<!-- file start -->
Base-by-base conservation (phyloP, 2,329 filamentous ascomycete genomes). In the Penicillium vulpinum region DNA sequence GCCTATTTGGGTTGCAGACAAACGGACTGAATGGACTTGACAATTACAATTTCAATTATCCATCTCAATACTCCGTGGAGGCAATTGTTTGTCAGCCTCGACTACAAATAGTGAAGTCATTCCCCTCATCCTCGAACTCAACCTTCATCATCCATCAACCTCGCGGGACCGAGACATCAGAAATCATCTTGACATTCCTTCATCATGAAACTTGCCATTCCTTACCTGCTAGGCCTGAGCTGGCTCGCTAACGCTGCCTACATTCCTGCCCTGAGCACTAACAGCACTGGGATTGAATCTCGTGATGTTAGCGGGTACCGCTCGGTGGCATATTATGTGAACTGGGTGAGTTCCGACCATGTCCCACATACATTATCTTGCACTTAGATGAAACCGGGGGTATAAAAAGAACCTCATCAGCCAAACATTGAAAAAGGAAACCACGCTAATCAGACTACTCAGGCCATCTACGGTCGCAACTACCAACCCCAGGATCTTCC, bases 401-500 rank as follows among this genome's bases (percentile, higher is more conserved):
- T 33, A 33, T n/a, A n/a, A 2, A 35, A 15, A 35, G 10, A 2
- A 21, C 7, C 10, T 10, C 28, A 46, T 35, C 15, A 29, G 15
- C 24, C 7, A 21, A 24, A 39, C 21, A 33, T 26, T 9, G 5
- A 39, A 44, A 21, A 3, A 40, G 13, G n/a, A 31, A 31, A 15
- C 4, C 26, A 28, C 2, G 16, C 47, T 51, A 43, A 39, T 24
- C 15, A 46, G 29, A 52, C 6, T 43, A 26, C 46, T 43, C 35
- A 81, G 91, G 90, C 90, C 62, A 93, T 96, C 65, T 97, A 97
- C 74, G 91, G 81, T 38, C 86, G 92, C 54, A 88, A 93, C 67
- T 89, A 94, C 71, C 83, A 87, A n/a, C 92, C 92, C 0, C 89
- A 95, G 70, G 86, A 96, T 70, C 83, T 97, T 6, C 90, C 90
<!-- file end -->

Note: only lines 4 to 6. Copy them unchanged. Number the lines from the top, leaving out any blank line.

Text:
- C 24, C 7, A 21, A 24, A 39, C 21, A 33, T 26, T 9, G 5
- A 39, A 44, A 21, A 3, A 40, G 13, G n/a, A 31, A 31, A 15
- C 4, C 26, A 28, C 2, G 16, C 47, T 51, A 43, A 39, T 24